International Alternative Networks

International alternative networks are non-commercial organizations that are working to improve the quality of information and media in their country. They’re not imperialist structures which are internal controlled. Instead, they’re self-sufficient noncommercial entities that aim to bring marketing into the 21st Century. The first tasks were launched in 1990 and have since expanded to include different media, including online video tutorials. In contrast to traditional mass media they aren’t controlled by a central authority, but rather operate as a series of local-regional and countrywide links between individuals.

These groups promote their ideas by organizing video reform campaigns and democratizing information for the benefit of all. They also create new networks of interaction that can be used to aid in local, regional and global connection change parts pertaining to social movement movements. They vary in size, type and focus on particular characteristics. WCNs are a form of alternative network that is comprised of wifi-enabled networks. They communicate to transmit information from one node to the next.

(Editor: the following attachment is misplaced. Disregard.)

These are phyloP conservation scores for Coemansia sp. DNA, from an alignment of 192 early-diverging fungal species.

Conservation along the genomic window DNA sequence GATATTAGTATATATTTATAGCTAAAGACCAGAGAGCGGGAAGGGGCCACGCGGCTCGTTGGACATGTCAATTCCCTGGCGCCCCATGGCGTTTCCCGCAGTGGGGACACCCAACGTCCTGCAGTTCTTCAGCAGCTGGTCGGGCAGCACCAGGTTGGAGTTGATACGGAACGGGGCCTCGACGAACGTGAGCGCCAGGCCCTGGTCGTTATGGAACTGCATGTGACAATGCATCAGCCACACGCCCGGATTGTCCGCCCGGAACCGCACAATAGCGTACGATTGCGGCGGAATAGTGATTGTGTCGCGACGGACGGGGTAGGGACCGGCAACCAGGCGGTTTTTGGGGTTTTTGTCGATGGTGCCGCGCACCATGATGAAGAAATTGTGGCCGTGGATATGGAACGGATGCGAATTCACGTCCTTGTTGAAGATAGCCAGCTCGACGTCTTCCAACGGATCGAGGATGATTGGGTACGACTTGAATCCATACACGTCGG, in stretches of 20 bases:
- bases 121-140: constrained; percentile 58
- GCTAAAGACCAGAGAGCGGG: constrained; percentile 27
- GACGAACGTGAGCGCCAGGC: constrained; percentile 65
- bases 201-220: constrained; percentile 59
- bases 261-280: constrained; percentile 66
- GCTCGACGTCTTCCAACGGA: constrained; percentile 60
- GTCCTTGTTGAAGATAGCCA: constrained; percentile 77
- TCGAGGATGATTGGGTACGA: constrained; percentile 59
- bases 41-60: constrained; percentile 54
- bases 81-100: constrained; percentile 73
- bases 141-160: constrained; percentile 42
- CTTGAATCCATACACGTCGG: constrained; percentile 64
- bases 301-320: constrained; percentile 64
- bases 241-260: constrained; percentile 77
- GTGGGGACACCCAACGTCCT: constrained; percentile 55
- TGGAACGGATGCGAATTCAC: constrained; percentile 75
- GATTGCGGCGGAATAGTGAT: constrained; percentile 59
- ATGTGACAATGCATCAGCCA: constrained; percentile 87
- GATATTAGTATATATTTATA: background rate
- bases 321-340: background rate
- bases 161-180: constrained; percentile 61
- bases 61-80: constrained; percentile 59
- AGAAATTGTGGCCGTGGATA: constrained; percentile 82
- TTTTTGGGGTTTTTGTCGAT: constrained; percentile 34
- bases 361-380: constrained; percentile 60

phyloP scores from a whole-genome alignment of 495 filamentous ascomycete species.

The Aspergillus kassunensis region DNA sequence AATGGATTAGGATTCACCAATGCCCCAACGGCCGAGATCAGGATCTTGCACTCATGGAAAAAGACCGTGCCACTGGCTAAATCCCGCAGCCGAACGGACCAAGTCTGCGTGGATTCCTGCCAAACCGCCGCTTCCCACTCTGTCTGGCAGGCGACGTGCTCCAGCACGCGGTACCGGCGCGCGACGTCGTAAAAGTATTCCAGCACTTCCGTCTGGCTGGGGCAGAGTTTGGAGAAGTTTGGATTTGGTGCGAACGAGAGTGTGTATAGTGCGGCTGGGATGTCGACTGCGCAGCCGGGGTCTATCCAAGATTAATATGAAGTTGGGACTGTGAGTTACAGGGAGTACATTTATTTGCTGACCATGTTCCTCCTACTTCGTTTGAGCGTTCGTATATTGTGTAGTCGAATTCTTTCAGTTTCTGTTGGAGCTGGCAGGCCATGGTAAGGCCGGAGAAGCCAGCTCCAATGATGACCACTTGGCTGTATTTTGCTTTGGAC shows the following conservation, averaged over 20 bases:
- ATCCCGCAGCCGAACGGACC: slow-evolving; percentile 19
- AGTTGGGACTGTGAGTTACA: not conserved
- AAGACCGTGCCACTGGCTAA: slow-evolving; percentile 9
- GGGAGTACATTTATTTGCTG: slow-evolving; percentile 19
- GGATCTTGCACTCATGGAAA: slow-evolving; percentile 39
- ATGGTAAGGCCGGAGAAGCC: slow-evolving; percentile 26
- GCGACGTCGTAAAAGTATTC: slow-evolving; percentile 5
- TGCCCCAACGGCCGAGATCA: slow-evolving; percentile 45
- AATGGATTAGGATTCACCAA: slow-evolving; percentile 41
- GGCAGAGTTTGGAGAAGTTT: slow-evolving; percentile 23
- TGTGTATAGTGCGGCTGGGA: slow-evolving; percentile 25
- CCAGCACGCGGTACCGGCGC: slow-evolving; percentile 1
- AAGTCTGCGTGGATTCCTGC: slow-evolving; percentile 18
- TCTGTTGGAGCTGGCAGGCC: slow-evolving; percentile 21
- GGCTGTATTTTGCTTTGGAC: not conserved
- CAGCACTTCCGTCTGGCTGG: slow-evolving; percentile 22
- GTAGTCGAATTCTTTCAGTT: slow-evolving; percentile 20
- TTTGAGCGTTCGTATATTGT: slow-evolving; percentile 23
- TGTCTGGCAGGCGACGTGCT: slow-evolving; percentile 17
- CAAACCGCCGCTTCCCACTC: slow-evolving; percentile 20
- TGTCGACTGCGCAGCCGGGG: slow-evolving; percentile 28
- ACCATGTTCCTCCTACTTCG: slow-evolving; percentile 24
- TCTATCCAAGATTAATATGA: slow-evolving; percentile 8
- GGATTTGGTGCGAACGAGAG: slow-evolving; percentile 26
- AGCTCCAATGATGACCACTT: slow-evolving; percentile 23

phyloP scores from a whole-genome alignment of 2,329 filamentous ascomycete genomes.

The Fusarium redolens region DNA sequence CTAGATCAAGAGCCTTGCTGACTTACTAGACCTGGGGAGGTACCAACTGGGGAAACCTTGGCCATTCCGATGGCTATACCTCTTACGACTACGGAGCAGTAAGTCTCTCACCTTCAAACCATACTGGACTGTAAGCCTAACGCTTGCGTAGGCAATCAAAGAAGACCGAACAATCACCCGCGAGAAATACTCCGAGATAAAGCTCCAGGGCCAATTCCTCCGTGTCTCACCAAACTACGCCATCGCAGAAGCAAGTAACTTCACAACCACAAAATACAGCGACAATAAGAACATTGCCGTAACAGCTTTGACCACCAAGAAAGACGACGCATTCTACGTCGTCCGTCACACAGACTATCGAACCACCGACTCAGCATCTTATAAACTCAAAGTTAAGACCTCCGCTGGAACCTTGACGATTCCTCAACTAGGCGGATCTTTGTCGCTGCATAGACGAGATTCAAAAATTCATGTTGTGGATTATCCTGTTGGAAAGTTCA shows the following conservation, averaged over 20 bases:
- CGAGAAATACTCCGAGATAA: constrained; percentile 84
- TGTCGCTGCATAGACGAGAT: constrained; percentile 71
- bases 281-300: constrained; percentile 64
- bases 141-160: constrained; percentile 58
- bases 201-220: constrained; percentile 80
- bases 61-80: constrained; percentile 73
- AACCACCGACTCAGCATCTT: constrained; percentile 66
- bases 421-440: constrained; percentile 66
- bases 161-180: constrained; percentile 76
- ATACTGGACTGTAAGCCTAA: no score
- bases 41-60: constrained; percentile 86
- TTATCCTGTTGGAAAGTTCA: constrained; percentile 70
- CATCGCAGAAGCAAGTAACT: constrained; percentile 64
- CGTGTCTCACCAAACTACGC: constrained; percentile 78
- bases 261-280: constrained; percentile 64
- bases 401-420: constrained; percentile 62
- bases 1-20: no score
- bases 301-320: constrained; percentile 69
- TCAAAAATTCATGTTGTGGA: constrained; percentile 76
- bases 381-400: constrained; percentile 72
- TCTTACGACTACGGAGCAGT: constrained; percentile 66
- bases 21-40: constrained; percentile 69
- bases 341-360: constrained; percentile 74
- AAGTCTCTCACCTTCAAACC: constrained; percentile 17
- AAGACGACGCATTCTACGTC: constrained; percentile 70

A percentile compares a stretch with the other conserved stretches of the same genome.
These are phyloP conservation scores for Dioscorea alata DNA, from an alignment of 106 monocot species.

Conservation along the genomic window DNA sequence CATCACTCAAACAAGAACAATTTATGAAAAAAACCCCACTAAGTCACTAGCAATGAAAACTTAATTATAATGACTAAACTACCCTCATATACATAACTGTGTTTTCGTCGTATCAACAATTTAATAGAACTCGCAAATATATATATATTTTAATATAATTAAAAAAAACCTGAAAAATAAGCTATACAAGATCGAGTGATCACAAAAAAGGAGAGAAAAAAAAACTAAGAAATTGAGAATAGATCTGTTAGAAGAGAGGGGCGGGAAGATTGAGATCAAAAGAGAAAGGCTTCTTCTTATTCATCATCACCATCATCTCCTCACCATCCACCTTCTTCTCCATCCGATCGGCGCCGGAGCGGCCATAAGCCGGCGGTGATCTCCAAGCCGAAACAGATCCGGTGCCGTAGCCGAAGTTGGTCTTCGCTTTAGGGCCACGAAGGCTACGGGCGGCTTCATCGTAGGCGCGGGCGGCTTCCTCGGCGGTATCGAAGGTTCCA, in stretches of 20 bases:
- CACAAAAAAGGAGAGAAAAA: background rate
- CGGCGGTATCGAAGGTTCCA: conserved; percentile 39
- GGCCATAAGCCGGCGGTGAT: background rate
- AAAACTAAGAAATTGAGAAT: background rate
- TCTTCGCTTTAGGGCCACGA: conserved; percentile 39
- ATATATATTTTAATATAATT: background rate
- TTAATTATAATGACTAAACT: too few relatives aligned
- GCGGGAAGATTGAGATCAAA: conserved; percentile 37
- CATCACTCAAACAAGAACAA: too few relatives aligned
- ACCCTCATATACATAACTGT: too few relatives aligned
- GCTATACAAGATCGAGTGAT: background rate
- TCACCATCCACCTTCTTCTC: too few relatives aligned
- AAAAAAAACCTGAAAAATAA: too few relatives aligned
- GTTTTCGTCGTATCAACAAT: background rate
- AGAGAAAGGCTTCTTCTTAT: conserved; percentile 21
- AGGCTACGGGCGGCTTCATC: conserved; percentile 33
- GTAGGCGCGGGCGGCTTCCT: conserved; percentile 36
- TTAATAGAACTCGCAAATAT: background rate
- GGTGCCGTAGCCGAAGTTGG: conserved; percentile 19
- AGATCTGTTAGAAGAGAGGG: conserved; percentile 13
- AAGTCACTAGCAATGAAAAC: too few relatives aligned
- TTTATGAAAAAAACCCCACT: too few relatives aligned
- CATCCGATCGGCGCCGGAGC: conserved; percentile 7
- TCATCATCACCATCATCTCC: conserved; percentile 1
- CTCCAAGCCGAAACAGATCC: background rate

Although these systems aren’t one-stop shop, they share some common features, including the need to provide Internet proficiency where mainstream network deployments aren’t available or are not the most preferred option. This article explores the legal and governance, economic and legal challenges to the sustainability of these alternatives networks by drawing lessons from eight historical precedents. It proposes a classification and develops a definition for these networks. It aims to broaden critical reflections on alternative media and communication infrastructure while considering the complexity and heterogeneity of their activities.